Employers in Maryland and Virginia should be aware of new laws that affect non-compete, confidentiality, non-disclosure, and non-disparagement provisions in pre-dispute agreements that are provided to employees at the onset of, or during, their employment. In Virginia, employers are now prohibited from requiring employees to enter into non-disclosure, confidentiality, and/or non-disparagement agreements that relate to claims of sexual harassment. Virginia’s House Bill 1895 amends an existing Virginia law that already covers sexual assault. Separately, in Maryland, employers may not impose non-compete agreements upon employees that earn less than $41,350 in 2023 or $46,800 in 2024.
Employers in both states should review and revise their agreements with employees to account for these new laws.
Non-Disclosure, Confidentiality, and Non-Disparagement Agreements in Virginia Must Carve Out Sexual Assault and Sexual Harassment Claims
Effective July 1, 2023, Virginia employers are prohibited from requiring employees to enter into confidentiality, non-disclosure, or non-disparagement agreements that relate to claims of sexual harassment in addition to claims of sexual assault, the inclusion of which is already unlawful. Virginia is following the lead of other states that have similar laws, including New Jersey, New York, Washington, and California, as well as provisions under the recent federal Speak Out Act. The Speak Out Act prohibits the use of non-disclosure and non-disparagement agreements related to allegations of sexual assault and/or sexual harassment that are entered into “before the dispute arises. Employers should note that the law only applies to prospective and current employees, and it does not apply to, for example, independent contractors or other non-employment relationships.
The law applies to agreements that are entered into as a “condition of employment,” so it will likely be interpreted as applying to non-disclosure, confidentiality, or non-disparagement agreements that employees enter into at the beginning of their employment and not to a severance or other post-employment agreement. It is unclear, however, whether it will apply to settlement agreements executed during an employee’s employment, if the settlement agreement is a condition of continued employment.
The law does not expressly provide that it is retroactive, meaning that it only applies to agreements entered into on or after July 1, 2023. Virginia employers should revise their existing agreements that are required as part of an employee’s onboarding process or are otherwise required as a condition of employment, to explicitly carve out claims of sexual harassment and sexual assault from their confidentiality, non-disclosure, and/or non-disparagement provisions.
Maryland Employers May Not Impose Non-Compete Agreements on Low Wage Workers
Effective October 1, 2023, Maryland employers may not impose non-compete, conflict of interest, or similar agreements on employees that make $41,350 or less annually. Maryland is the latest in a line of jurisdictions to limit or prohibit the use of non-compete agreements, including its neighbors, D.C. and Virginia.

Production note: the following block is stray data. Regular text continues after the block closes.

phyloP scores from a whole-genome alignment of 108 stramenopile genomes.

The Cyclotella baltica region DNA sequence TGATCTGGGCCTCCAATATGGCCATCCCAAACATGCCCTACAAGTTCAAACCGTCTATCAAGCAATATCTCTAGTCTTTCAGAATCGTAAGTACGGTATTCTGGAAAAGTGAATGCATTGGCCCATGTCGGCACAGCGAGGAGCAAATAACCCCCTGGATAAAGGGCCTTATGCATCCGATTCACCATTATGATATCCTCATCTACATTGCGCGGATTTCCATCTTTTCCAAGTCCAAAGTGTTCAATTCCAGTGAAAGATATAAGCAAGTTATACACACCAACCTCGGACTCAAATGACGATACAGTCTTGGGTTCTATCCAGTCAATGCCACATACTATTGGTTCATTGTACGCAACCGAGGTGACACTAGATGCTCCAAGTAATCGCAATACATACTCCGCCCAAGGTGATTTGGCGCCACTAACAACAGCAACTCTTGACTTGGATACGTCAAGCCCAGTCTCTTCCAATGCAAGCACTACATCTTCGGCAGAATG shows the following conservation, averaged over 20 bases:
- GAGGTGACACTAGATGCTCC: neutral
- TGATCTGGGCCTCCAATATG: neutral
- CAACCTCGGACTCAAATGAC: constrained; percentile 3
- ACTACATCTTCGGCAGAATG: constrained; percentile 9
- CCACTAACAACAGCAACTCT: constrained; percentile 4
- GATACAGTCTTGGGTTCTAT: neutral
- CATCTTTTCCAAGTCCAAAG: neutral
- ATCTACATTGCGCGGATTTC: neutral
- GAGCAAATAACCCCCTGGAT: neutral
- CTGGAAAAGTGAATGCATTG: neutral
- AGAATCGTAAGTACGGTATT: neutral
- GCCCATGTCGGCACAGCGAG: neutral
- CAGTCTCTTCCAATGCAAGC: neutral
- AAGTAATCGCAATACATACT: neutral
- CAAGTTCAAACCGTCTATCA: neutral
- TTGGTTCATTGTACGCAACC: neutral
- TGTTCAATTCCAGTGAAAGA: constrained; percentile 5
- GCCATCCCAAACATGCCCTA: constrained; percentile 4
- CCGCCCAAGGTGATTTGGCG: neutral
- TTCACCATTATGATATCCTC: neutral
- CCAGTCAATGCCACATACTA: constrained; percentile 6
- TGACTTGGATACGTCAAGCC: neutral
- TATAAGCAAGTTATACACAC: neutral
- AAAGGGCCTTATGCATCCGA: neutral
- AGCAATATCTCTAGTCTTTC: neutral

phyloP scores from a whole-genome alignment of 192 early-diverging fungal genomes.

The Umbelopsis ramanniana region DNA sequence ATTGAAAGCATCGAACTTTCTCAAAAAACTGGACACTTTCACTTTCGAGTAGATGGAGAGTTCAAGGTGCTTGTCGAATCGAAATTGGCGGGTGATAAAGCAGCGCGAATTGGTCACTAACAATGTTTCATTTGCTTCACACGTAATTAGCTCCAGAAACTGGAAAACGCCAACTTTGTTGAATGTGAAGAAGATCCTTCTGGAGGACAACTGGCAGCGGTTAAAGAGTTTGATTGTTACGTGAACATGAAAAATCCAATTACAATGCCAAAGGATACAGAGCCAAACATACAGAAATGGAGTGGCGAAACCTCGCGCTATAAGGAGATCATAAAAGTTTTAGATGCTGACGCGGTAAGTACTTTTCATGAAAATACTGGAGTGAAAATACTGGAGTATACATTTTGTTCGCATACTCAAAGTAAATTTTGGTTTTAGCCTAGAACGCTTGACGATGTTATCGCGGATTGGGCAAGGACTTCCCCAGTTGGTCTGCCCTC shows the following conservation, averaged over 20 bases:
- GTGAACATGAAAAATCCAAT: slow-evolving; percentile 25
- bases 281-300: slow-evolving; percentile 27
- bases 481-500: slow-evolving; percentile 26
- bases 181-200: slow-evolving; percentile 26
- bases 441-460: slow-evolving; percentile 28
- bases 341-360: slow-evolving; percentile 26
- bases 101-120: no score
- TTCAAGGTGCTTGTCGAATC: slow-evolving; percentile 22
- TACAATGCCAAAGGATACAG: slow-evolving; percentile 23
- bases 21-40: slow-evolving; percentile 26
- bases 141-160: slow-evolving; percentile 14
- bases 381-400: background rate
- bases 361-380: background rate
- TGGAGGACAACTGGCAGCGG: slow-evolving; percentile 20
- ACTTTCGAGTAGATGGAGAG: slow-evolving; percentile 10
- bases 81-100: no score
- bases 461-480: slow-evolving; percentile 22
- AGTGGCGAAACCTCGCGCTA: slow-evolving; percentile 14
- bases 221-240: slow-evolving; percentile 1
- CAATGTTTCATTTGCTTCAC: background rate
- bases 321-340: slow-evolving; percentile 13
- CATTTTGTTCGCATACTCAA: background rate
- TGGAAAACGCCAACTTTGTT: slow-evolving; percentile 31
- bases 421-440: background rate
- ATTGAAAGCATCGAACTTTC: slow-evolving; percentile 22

The law prohibits employers from requiring low wage employees to enter into any type of agreement that prevents them from obtaining employment with a new employer or to become self-employed in the same or similar business or trade. Non-solicitation of client lists and other client information is expressly exempted under the law, so there is no limitation or restriction on the use of such agreements.
The salary threshold required for Maryland employees to enter into a non-compete, conflict of interest, or other type of similar agreement, has increased. Under Senate Bill 591, the salary threshold has increased to 150 percent of the state minimum wage. This means that, as of October 1, 2023, the new threshold is $19.88 per hour (the minimum wage of $13.25 per hour x 150%) or approximately $41,350 annually. This is an increase from the previous threshold of $15 per hour or approximately $31,200 annually and means that the threshold will rise automatically as the minimum wage goes up, including this coming year.
Maryland recently passed the Fair Wage Act of 2023, which will increase the minimum wage from $13.25 to $15 per hour, effective January 1, 2024. The minimum wage increase will therefore increase the salary threshold for the non-compete law from $19.88 to $22.50 per hour or approximately $46,800 annually. While the threshold is based on the minimum hourly wage, it still applies to exempt employees who are paid on a salary basis, and who are paid less than the threshold amount ($41,350 in 2023 and $46,800 in 2024).
Maryland employers should prepare for the increase in the state’s minimum wage and the resultant increase in the non-compete threshold beginning in 2024.
Let us know if you have questions about these laws. Mintz’s Employment, Labor, and Benefits practice stands ready to assist Maryland and Virginia employers with questions or compliance concerns.